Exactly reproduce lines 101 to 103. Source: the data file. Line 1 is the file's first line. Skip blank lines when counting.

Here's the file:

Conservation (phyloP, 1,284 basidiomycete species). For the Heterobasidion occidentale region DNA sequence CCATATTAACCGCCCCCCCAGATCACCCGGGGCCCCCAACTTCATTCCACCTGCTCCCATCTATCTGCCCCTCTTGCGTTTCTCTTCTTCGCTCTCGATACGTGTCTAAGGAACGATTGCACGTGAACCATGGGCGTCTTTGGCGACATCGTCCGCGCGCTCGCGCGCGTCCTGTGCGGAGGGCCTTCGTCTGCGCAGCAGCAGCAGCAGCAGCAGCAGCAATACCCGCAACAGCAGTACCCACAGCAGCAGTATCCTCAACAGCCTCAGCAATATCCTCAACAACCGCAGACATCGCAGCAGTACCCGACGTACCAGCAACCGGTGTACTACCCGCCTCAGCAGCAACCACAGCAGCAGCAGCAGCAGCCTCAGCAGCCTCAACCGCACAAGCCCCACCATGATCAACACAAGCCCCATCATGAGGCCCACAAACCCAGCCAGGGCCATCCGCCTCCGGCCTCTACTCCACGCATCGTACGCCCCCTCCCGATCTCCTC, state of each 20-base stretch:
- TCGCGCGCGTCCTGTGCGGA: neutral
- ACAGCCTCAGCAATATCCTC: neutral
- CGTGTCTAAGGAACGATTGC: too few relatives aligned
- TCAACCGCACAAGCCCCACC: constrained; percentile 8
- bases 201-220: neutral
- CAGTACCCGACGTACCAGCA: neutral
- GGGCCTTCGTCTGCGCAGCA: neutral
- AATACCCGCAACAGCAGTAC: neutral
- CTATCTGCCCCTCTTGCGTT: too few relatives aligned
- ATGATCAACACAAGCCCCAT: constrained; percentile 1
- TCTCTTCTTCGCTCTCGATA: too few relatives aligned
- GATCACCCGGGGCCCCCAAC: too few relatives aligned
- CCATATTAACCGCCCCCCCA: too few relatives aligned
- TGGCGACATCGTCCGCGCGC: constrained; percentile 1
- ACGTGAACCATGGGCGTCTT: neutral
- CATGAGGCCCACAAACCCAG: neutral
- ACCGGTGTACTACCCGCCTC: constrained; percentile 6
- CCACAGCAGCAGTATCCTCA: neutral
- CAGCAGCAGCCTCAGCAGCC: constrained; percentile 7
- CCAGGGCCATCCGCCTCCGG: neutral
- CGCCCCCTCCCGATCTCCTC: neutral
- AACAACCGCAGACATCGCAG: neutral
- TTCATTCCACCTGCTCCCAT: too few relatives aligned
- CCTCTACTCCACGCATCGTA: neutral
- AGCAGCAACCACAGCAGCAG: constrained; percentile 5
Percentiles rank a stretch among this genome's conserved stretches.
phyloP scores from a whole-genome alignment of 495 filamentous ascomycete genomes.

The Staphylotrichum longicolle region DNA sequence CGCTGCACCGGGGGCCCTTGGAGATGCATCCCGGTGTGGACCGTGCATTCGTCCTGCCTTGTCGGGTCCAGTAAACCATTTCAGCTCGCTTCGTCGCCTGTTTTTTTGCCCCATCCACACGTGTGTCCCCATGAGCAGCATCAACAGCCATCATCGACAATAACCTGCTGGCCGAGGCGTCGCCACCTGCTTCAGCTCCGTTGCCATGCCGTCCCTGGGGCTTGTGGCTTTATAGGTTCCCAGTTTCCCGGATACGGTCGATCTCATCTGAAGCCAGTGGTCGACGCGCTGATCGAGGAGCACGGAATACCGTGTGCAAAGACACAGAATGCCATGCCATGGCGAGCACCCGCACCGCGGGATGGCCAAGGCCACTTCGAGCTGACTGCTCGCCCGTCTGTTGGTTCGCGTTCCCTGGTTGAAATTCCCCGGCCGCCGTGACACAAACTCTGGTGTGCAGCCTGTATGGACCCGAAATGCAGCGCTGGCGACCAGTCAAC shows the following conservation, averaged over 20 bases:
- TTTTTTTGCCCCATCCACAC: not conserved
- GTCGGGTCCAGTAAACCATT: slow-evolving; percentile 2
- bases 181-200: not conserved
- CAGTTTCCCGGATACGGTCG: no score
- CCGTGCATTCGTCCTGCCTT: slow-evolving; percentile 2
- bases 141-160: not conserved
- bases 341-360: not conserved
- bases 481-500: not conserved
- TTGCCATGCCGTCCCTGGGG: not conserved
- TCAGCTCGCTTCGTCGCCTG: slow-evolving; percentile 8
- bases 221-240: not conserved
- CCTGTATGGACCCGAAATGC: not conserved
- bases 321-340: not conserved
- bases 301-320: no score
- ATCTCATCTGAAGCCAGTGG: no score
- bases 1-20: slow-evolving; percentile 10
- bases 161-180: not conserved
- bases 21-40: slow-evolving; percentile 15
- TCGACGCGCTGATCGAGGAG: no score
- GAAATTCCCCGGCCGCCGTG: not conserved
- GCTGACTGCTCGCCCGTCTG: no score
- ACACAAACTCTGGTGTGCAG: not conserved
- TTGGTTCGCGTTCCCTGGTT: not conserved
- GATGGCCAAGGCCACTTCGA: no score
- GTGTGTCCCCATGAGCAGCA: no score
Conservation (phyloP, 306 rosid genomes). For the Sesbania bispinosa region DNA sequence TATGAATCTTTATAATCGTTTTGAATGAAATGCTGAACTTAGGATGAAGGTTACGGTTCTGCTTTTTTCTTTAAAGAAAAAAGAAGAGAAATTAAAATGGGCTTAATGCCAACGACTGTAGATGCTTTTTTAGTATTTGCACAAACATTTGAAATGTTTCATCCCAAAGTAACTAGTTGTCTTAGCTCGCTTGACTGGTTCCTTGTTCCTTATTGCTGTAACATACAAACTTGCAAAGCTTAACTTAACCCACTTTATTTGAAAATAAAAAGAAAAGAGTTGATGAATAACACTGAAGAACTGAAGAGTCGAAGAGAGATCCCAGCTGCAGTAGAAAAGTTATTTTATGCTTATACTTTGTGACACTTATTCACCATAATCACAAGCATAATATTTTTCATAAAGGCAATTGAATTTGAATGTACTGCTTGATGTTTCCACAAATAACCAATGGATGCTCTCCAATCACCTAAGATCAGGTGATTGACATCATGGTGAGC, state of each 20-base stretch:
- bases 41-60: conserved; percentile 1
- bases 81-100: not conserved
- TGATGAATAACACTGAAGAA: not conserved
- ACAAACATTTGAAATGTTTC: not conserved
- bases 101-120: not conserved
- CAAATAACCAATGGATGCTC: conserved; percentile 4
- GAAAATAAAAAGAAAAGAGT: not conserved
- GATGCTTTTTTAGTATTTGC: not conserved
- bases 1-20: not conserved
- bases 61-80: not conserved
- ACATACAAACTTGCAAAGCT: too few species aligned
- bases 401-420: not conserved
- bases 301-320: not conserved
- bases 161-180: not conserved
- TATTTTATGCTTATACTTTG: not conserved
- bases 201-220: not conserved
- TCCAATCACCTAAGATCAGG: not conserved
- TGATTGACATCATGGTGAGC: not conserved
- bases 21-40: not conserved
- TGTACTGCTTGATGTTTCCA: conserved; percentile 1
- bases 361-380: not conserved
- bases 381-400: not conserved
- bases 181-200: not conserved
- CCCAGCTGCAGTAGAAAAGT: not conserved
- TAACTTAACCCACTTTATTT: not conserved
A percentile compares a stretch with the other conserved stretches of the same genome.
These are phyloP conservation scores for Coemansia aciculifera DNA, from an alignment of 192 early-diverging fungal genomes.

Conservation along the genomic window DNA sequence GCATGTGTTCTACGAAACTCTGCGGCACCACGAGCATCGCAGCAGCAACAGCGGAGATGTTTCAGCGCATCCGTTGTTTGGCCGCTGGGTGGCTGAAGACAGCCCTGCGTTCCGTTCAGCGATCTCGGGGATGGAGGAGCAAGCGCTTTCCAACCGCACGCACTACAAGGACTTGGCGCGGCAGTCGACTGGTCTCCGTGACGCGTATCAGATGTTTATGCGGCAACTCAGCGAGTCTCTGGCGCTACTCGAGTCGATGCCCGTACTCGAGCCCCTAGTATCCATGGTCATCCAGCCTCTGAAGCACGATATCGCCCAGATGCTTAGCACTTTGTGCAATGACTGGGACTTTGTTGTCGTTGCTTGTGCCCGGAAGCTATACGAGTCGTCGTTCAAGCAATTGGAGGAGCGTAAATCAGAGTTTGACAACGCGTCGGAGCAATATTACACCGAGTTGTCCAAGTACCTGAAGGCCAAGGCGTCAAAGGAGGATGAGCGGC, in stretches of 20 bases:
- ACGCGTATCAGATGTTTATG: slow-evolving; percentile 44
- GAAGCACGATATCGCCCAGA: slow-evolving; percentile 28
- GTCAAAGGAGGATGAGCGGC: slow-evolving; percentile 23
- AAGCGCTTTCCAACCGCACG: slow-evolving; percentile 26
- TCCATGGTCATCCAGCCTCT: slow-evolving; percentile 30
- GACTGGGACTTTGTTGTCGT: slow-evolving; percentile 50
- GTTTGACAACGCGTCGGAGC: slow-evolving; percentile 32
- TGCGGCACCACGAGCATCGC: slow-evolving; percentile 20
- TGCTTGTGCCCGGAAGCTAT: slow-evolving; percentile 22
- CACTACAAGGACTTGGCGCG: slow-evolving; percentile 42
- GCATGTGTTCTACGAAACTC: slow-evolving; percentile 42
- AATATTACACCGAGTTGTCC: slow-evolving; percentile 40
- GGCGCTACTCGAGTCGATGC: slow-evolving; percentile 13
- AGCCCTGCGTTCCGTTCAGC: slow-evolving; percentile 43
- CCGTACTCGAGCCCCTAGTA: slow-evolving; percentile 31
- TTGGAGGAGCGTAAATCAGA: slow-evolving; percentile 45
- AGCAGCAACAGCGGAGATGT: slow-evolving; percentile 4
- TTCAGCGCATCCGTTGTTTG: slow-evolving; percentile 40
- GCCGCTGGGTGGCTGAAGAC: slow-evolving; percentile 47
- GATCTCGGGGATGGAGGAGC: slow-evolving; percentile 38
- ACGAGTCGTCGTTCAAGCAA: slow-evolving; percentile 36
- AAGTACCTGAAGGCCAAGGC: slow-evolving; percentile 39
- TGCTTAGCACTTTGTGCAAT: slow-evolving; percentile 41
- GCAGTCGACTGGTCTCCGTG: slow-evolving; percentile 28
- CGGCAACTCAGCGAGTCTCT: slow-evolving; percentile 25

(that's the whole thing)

- TTCAGCGCATCCGTTGTTTG: slow-evolving; percentile 40
- GCCGCTGGGTGGCTGAAGAC: slow-evolving; percentile 47
- GATCTCGGGGATGGAGGAGC: slow-evolving; percentile 38